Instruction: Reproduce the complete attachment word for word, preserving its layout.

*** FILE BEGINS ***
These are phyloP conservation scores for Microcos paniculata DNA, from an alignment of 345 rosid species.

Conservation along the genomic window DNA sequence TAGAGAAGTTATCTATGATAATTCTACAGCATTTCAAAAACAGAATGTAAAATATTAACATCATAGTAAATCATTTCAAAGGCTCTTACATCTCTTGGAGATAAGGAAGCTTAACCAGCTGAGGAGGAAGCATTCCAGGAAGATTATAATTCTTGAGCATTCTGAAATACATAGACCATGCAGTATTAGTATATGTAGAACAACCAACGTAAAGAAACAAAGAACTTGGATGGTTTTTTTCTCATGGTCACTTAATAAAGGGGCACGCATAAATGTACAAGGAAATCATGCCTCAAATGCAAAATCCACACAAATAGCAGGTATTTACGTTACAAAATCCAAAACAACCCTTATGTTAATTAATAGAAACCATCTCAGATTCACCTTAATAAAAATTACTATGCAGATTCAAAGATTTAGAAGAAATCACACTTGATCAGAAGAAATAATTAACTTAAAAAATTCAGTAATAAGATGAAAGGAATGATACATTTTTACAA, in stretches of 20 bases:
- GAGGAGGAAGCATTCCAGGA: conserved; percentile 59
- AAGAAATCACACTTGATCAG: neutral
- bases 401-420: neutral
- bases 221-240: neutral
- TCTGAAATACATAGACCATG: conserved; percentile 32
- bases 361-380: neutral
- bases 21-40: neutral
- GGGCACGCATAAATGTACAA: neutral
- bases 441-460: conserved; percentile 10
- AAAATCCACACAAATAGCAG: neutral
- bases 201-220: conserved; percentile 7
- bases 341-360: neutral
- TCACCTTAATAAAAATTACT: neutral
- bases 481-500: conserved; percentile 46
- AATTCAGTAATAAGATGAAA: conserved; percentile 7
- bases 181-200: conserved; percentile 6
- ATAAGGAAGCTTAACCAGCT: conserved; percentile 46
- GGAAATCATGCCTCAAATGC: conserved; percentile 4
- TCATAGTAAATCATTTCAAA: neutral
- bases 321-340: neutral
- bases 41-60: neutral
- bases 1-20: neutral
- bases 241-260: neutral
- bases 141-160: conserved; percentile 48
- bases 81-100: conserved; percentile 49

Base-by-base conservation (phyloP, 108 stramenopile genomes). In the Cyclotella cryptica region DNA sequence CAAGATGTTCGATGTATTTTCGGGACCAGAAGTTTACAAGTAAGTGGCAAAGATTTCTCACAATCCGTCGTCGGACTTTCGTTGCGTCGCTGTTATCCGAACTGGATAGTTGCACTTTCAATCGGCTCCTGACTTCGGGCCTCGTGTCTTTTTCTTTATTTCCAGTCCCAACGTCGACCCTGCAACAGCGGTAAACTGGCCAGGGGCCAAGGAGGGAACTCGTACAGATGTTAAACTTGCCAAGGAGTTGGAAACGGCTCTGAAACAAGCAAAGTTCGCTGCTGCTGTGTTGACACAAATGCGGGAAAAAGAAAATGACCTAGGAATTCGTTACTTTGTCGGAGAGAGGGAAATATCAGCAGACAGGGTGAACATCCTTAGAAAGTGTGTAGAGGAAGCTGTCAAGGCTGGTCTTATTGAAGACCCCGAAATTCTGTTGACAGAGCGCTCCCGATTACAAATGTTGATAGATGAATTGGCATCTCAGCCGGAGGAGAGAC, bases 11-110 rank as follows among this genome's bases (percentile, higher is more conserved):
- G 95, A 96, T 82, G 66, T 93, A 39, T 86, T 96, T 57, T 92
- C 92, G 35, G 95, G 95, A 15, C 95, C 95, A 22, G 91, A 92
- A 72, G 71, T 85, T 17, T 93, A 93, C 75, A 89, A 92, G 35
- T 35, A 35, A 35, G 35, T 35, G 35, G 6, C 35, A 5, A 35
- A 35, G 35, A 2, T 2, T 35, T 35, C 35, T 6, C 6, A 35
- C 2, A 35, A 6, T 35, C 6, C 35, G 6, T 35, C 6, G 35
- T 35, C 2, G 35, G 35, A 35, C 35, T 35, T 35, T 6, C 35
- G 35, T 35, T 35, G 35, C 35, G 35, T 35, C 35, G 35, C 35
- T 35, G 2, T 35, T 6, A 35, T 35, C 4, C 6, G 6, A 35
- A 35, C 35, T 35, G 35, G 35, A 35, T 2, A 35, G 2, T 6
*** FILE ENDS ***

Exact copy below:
These are phyloP conservation scores for Microcos paniculata DNA, from an alignment of 345 rosid species.

Conservation along the genomic window DNA sequence TAGAGAAGTTATCTATGATAATTCTACAGCATTTCAAAAACAGAATGTAAAATATTAACATCATAGTAAATCATTTCAAAGGCTCTTACATCTCTTGGAGATAAGGAAGCTTAACCAGCTGAGGAGGAAGCATTCCAGGAAGATTATAATTCTTGAGCATTCTGAAATACATAGACCATGCAGTATTAGTATATGTAGAACAACCAACGTAAAGAAACAAAGAACTTGGATGGTTTTTTTCTCATGGTCACTTAATAAAGGGGCACGCATAAATGTACAAGGAAATCATGCCTCAAATGCAAAATCCACACAAATAGCAGGTATTTACGTTACAAAATCCAAAACAACCCTTATGTTAATTAATAGAAACCATCTCAGATTCACCTTAATAAAAATTACTATGCAGATTCAAAGATTTAGAAGAAATCACACTTGATCAGAAGAAATAATTAACTTAAAAAATTCAGTAATAAGATGAAAGGAATGATACATTTTTACAA, in stretches of 20 bases:
- GAGGAGGAAGCATTCCAGGA: conserved; percentile 59
- AAGAAATCACACTTGATCAG: neutral
- bases 401-420: neutral
- bases 221-240: neutral
- TCTGAAATACATAGACCATG: conserved; percentile 32
- bases 361-380: neutral
- bases 21-40: neutral
- GGGCACGCATAAATGTACAA: neutral
- bases 441-460: conserved; percentile 10
- AAAATCCACACAAATAGCAG: neutral
- bases 201-220: conserved; percentile 7
- bases 341-360: neutral
- TCACCTTAATAAAAATTACT: neutral
- bases 481-500: conserved; percentile 46
- AATTCAGTAATAAGATGAAA: conserved; percentile 7
- bases 181-200: conserved; percentile 6
- ATAAGGAAGCTTAACCAGCT: conserved; percentile 46
- GGAAATCATGCCTCAAATGC: conserved; percentile 4
- TCATAGTAAATCATTTCAAA: neutral
- bases 321-340: neutral
- bases 41-60: neutral
- bases 1-20: neutral
- bases 241-260: neutral
- bases 141-160: conserved; percentile 48
- bases 81-100: conserved; percentile 49

Base-by-base conservation (phyloP, 108 stramenopile genomes). In the Cyclotella cryptica region DNA sequence CAAGATGTTCGATGTATTTTCGGGACCAGAAGTTTACAAGTAAGTGGCAAAGATTTCTCACAATCCGTCGTCGGACTTTCGTTGCGTCGCTGTTATCCGAACTGGATAGTTGCACTTTCAATCGGCTCCTGACTTCGGGCCTCGTGTCTTTTTCTTTATTTCCAGTCCCAACGTCGACCCTGCAACAGCGGTAAACTGGCCAGGGGCCAAGGAGGGAACTCGTACAGATGTTAAACTTGCCAAGGAGTTGGAAACGGCTCTGAAACAAGCAAAGTTCGCTGCTGCTGTGTTGACACAAATGCGGGAAAAAGAAAATGACCTAGGAATTCGTTACTTTGTCGGAGAGAGGGAAATATCAGCAGACAGGGTGAACATCCTTAGAAAGTGTGTAGAGGAAGCTGTCAAGGCTGGTCTTATTGAAGACCCCGAAATTCTGTTGACAGAGCGCTCCCGATTACAAATGTTGATAGATGAATTGGCATCTCAGCCGGAGGAGAGAC, bases 11-110 rank as follows among this genome's bases (percentile, higher is more conserved):
- G 95, A 96, T 82, G 66, T 93, A 39, T 86, T 96, T 57, T 92
- C 92, G 35, G 95, G 95, A 15, C 95, C 95, A 22, G 91, A 92
- A 72, G 71, T 85, T 17, T 93, A 93, C 75, A 89, A 92, G 35
- T 35, A 35, A 35, G 35, T 35, G 35, G 6, C 35, A 5, A 35
- A 35, G 35, A 2, T 2, T 35, T 35, C 35, T 6, C 6, A 35
- C 2, A 35, A 6, T 35, C 6, C 35, G 6, T 35, C 6, G 35
- T 35, C 2, G 35, G 35, A 35, C 35, T 35, T 35, T 6, C 35
- G 35, T 35, T 35, G 35, C 35, G 35, T 35, C 35, G 35, C 35
- T 35, G 2, T 35, T 6, A 35, T 35, C 4, C 6, G 6, A 35
- A 35, C 35, T 35, G 35, G 35, A 35, T 2, A 35, G 2, T 6